Dating back to his All Theory No Practice approach to art-making in which he produced texts that described the conceptual thrust of imaginary artworks, MacGarry has always had a penchant for verbalising the concepts that drive his work. This inclination could have presented a risk in the sense that it would have facilitated a kind of conceptualist art practice in which the art objects would simply be an adjunct to the ideas or literal translations of ideas. Fortunately, neither is the case here. In fact, what is most invigorating about this exhibition is the manner in which he has exploited the mechanics of objects and circuits of commodity-exchange within visual culture to articulate the theme. For example, in a work titled Mercantile Capitalism MacGarry doesn’t show how cheap objects are sold for inflated prices, rather he presents a bronzed head of a decomposed pig.
The title and the object appear to be incongruent but this object references this economic principle in two ways. Firstly, this economic theory is pertinent to the sale of art objects; particularly in the context of contemporary art where often the price of the product bears no relation to the value of the materials used to fashion the art product (like a tin can) nor are there hours of workmanship that must be accounted for in the price. Of course, in the context of this piece, the bronzing process is costly. But what is most significant here is that the artist has taken a natural product and endowed it with “life” beyond its natural life-span. The dead pig lives for eternity, allowing the artist, gallery or patron to continue profiting from this natural being long after it has ceased to exist. MacGarry has placed artificial eyes into the pig’s head, which creates the illusion that the pig is still alive, has an awareness of its fate. It is a manufactured sense of consciousness that MacGarry brings forth and one that articulates the way victims and perpetrators of this form of postcolonial exploitation are present but absent; present in that they allow this corruption to continue unabated and absent in the sense that they either are ignorant or choose ignorance in the case of the African leaders who are perpetuating patterns of corruption set by their former colonial powers. The head is quite grotesque as it is transfixing, bringing into focus the manner in which these old patterns of exploitation are as seductive as they are unpalatable, aberrant. The interplay between these sentiments also infuses one of the most striking pieces of this exhibition, which is a disembodied leg of an animal that has been fashioned from white chocolate. The disembodied body parts at this exhibition obviously speak of natural organs that have been cut off from their ‘source’.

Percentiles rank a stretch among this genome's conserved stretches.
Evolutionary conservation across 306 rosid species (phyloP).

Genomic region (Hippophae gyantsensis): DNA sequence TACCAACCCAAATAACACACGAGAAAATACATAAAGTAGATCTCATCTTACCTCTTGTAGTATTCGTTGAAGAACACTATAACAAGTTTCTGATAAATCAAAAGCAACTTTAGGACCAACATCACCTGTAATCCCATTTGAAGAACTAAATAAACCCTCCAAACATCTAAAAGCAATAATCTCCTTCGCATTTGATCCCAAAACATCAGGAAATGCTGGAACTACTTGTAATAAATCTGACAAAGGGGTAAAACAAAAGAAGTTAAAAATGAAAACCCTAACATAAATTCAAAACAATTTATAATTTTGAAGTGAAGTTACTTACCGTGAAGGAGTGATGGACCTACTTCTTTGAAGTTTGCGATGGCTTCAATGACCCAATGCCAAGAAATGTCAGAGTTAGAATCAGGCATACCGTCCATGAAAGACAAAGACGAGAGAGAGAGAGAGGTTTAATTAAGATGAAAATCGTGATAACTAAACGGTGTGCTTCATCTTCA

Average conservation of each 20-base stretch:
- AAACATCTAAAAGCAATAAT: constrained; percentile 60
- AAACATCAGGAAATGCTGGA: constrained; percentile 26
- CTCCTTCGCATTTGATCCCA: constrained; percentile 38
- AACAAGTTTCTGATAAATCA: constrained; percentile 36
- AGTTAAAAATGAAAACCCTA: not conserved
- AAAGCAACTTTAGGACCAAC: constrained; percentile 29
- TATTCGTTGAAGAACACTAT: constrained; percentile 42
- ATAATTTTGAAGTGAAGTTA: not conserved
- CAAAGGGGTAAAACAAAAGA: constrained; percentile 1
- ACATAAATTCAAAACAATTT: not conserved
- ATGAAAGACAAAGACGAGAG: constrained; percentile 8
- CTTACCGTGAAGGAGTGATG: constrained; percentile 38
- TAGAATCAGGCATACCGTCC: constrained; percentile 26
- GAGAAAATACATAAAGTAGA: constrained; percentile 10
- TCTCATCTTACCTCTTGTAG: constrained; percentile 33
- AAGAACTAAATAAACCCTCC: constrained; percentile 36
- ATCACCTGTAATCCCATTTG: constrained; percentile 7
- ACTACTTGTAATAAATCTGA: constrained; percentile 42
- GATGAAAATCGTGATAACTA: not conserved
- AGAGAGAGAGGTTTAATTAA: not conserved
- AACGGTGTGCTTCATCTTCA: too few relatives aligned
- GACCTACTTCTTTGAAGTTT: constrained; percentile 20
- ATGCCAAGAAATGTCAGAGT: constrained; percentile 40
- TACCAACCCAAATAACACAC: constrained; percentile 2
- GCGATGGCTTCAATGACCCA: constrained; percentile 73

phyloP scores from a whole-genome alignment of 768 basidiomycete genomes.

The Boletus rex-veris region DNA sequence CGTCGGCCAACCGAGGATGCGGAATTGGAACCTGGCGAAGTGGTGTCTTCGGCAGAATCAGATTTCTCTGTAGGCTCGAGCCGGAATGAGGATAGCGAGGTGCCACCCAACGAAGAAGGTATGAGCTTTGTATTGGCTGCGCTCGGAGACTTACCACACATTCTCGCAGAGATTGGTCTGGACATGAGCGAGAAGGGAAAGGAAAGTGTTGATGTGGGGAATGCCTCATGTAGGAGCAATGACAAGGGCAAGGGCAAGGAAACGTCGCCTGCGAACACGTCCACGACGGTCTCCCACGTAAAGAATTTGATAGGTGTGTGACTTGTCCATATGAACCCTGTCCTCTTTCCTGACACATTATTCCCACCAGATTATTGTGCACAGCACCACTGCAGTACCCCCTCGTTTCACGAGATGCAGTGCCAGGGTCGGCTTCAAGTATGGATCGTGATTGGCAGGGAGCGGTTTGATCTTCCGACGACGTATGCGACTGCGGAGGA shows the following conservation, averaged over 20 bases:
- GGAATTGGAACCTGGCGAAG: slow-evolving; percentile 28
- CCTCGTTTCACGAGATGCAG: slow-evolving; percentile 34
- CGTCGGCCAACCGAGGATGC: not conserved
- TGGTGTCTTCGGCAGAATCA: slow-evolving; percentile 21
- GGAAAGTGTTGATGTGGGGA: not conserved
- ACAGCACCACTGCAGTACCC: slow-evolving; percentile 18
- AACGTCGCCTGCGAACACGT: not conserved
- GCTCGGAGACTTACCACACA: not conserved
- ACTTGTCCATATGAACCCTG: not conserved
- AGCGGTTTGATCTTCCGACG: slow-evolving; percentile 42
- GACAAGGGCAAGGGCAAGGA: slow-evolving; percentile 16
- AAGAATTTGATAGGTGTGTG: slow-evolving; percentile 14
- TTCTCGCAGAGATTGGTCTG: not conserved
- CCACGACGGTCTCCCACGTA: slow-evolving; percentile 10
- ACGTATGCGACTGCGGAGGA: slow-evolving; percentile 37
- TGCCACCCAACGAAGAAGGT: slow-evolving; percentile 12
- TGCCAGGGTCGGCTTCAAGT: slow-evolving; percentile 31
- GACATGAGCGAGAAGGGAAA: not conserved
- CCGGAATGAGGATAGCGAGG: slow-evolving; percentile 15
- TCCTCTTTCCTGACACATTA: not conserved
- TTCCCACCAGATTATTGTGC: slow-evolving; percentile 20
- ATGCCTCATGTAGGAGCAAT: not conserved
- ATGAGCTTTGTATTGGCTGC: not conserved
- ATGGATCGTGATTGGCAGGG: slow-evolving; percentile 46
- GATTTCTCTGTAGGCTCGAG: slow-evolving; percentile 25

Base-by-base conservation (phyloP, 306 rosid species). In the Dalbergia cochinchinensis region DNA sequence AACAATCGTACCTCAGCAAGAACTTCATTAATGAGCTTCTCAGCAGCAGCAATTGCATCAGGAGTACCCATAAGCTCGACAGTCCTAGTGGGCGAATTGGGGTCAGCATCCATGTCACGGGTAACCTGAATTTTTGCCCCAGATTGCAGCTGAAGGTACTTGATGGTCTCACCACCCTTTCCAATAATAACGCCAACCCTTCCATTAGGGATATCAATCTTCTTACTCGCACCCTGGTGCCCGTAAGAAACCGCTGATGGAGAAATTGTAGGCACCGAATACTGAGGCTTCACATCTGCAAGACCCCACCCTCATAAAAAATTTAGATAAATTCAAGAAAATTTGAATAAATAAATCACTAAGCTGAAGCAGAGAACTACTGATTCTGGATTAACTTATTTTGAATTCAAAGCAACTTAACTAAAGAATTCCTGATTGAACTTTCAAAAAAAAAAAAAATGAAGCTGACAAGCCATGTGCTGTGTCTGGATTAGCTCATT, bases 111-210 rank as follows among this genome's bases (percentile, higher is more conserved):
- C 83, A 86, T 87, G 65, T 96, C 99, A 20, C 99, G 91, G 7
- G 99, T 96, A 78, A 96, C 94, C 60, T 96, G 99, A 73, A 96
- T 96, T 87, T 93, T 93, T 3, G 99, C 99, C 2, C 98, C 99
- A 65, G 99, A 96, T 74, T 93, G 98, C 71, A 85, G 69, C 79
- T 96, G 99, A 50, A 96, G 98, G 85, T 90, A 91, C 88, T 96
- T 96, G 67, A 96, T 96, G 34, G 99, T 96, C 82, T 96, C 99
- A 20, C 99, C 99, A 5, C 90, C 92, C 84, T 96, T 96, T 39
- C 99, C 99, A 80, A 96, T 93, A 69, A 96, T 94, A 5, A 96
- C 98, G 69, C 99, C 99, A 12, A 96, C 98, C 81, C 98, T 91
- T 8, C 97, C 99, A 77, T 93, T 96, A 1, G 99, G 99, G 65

The title of this work is African National Congress (2010) and is accompanied by excerpts from Moeletsi Mbeki’s 2009 book, Architects of Poverty: Why Africa’s Capitalism needs Changing, which outline the manner in which the ruling party has adopted policies set by the former apartheid government and has chosen to push prices for natural resources as high as possible so as to benefit the state and maintain a large population of unemployed citizens. Just as this chocolate sculpture is visually repellent – albeit that with your eyes closed it would taste heavenly – the reality of the ANC’s current economic policy is ugly, although the benefits to a small group in the upper echelons of government are “sweet”.
But, of course, as white chocolate isn’t made from cacao, just butter and sugar, the sweetness and flavour is synthetic, as artificial as the leg itself. So here, while MacGarry hasn’t employed a natural entity in the making of his artwork , he has recreated an object that mimics one. In other words he suggests that the current economic market is an artificial system that creates the illusion of wealth, independence and sufficiency. This is an outstanding exhibition that not only reflects thoughtfully on African politics but one that creates some haunting visual statements.- published in The Sunday Independent, March 7.